WAY back in my intern days, it was unusual for consultants to talk with their “public” patients, apart from a quick comment on a ward round. The hard stuff was often left to us — the interns, young people with minimal life experience, an overwhelming workload and no training in the gentle art of communication.
At my teaching hospital a time was set aside once each week when family members could come to the hospital foyer, page the intern and ask questions about their loved one’s condition.
In my third month after graduation I assisted at a laparotomy on a fit, active 54-year-old man who presented with a hard lump at his umbilicus. The laparotomy showed widespread cancer with multiple metastases. The surgeon closed the wound. There was nothing to be done.
That afternoon happened to be the one when family members could meet the intern. It was my job to tell his unsuspecting wife when she came to the foyer to ask about her husband’s operation. I told her the truth as kindly as I could. Her eyes welled up with tears. So did mine.
Afterwards, I felt embarrassed about my show of emotion. Why couldn’t I be “more professional” like my consultants? I wondered if I was really suited to do medicine. Later, I realised that it may have helped her. She may have seen that even though the news was bad, I cared.
In subsequent years, as a consultant, my eyes would sometimes moisten when I had to tell a parent that their child would not survive. And sometimes it happened when I had the pleasure of giving unexpected, but joyful news.
Was this behaviour “unprofessional”? Or is there is room for families, junior doctors and medical students to realise that we, the more senior doctors, do care? To realise that there is more to it than striding the narrow catwalk between aloofness and overfamiliarity, that there is a place to show humanity and that it is not unprofessional to let people know we care.
However, when clinicians show compassion which may extend beyond what is normally seen as “professional” they may be criticised. Dr Gordon Schiff, the associate director of the Center for Patient Safety Research and Practice at Brigham and Women's Hospital in Boston, Massachusetts, recently described an incident when one of his patients had problems negotiating the complex US insurance system to be able to pay for her medication.
Schiff decided that it would be kinder, instead of saying “I’m sorry, I can’t help you”, to reach into his pocket and hand her the $30 she needed to be able to fill the prescription he had given her. He did so. To his surprise he was reprimanded for “unprofessional boundary-crossing behavior” after the resident he was supervising at the clinic shared this incident with the clinic director.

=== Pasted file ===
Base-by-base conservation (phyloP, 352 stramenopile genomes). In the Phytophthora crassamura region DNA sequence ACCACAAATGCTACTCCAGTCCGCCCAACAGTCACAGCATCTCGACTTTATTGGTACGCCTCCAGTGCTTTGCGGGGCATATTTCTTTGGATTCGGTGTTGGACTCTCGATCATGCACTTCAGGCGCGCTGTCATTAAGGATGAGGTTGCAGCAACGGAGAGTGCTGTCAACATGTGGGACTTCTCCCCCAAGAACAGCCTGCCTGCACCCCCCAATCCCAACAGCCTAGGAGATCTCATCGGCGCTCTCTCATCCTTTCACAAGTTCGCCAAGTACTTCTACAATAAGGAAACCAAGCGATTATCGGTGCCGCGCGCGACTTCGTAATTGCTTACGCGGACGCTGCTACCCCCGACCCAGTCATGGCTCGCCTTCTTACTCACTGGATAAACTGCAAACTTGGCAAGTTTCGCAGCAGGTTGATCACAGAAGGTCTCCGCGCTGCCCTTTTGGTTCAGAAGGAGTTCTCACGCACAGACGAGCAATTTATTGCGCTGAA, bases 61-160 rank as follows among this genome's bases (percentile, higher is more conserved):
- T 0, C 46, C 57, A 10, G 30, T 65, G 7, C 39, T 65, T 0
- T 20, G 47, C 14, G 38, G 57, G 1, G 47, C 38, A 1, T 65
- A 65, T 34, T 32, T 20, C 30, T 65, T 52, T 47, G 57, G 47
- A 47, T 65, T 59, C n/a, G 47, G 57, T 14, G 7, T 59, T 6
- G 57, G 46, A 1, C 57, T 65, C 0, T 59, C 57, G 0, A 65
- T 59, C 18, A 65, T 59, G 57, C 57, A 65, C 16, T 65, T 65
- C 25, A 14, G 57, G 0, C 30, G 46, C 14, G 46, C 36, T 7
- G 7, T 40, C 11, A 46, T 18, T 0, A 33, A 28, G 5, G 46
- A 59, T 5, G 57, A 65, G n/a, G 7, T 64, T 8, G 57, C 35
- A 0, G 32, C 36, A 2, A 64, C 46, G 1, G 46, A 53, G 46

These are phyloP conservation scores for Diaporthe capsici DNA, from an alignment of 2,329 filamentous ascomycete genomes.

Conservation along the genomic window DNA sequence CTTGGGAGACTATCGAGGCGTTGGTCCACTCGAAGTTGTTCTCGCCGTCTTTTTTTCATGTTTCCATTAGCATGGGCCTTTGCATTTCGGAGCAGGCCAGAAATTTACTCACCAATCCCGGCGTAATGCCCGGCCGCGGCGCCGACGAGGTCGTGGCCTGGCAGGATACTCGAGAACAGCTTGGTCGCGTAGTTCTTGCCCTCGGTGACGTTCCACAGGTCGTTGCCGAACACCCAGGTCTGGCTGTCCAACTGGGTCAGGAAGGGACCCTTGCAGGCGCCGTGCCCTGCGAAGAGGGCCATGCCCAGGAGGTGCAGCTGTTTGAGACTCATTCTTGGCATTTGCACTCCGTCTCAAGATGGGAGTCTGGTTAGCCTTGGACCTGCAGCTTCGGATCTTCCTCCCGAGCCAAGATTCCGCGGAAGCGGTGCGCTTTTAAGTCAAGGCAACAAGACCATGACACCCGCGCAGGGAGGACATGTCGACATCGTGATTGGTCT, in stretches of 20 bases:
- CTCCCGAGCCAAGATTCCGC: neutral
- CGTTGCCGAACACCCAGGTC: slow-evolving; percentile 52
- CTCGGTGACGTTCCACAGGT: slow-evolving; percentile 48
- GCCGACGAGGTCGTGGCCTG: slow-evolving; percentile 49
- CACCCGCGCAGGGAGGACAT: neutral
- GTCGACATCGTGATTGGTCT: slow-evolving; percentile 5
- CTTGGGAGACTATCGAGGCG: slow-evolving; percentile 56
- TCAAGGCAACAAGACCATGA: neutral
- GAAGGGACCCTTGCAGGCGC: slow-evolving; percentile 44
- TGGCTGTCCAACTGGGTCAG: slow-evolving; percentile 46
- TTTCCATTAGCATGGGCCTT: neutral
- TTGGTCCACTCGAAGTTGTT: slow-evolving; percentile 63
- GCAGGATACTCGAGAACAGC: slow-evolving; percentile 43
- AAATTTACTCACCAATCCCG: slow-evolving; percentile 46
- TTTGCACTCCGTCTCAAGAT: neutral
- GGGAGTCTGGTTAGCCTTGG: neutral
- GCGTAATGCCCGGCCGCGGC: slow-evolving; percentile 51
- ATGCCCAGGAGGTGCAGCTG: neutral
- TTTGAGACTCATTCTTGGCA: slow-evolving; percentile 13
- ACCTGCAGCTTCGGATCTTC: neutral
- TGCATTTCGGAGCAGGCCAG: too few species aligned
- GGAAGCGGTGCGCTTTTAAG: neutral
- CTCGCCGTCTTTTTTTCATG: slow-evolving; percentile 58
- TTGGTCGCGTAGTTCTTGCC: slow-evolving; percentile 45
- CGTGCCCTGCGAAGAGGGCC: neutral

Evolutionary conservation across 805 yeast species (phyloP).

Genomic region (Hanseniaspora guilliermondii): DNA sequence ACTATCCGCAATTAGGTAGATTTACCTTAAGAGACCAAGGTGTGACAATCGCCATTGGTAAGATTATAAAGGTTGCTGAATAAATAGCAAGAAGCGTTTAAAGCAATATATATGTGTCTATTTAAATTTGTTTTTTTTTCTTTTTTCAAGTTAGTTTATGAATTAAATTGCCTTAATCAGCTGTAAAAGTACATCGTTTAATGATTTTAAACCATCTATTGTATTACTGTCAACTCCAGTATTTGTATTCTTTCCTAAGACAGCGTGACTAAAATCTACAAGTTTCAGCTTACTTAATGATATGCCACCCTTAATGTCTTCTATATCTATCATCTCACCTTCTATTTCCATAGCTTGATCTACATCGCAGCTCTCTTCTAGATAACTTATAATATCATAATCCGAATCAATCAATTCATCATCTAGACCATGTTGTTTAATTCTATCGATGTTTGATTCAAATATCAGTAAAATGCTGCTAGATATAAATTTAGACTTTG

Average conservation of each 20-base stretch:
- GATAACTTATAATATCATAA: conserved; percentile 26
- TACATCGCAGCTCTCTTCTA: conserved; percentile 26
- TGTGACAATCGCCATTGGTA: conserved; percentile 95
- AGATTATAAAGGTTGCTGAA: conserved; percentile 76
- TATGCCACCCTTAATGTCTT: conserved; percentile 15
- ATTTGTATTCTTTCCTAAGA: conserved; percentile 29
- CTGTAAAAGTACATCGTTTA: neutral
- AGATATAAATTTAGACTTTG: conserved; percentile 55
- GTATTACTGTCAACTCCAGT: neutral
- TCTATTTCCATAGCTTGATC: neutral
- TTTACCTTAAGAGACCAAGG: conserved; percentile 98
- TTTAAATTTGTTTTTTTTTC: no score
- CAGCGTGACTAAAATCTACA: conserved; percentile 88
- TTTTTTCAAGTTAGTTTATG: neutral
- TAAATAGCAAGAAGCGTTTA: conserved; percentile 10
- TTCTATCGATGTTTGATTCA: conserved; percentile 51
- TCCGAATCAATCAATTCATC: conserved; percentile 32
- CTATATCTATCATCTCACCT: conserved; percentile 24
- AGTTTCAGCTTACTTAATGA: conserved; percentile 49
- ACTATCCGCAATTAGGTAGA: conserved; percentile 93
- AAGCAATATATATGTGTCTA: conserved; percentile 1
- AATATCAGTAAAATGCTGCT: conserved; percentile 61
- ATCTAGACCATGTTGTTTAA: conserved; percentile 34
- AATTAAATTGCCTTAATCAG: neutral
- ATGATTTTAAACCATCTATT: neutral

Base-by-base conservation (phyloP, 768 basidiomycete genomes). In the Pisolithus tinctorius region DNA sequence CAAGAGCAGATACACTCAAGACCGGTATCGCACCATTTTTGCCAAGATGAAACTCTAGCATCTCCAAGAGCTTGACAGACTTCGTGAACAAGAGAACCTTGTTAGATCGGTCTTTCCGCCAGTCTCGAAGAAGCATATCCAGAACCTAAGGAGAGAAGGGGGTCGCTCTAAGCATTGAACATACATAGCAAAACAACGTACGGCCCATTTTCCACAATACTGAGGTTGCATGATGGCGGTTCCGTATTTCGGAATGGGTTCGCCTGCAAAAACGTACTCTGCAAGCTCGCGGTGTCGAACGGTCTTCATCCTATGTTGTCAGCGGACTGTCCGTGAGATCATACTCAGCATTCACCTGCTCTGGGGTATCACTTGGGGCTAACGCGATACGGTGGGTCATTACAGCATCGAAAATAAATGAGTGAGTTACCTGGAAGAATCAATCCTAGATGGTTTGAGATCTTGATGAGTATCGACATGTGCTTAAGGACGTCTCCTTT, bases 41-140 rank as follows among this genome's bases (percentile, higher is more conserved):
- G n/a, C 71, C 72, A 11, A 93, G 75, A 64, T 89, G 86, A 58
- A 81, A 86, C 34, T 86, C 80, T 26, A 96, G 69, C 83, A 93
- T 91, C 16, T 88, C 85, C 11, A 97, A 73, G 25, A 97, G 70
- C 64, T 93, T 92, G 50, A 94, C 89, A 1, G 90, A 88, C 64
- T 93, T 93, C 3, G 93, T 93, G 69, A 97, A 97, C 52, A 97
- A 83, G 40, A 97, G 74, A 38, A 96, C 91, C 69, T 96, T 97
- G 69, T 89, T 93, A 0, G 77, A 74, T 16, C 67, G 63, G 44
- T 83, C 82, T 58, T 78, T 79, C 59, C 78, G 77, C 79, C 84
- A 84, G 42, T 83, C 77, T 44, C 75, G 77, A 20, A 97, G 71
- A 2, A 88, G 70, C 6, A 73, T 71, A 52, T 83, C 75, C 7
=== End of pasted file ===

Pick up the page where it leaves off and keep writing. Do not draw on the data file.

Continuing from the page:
Of course, there are some professional boundaries which we must always respect. Boundaries which prevent us from offering unrealistic expectations, from acting in ways which are of dubious legality and from confusing personal and professional relationships, particularly in the sexual realm.
However, these well accepted boundaries are different from really caring about our patients and doing something about it. Schiff argues that too strict an interpretation of professional boundaries “risks encouraging detached, arms-length, uncaring relationships” with this type of bounded thinking serving “to rationalize abdication of our professional and personal responsibilities to humanely respond to patient suffering and underlying injustices”.
We don’t have to take off our compassion, or our ability to show it, when we drape a stethoscope around our neck. The need for doctors to be professional is not synonymous with being emotionless.
There is more to this than just being nice to people. It is about being kind. It also has implications for the quality of patient care.
The 2013 Francis Report on the Mid Staffordshire NHS Foundation Trust Public Inquiry found that patients had died from avoidable causes and that many more suffered unnecessary indignities and harm. The report concluded that there was “an apparent lack of compassion among healthcare workers” at the hospitals.
An expert panel formed to respond to the inquiry findings recommended that the quality of patient care, especially patient safety, must be the aim above all others. In view of this priority, it recommended that patients and their carers should be engaged, empowered and heard everywhere and at all times in the health system and that clinicians and administrators must insist upon, and model in their own work, thorough and unequivocal transparency in the service of accountability, trust and the growth of knowledge.
Powerful recommendations — listen to patients; model transparency; model trust; keep on learning.
Professor Kim Oates is the director of undergraduate quality and safety education with the Clinical Excellence Commission.
This is an abridged version of an article published this month by the Royal Australasian College of Physicians in the RACP News magazine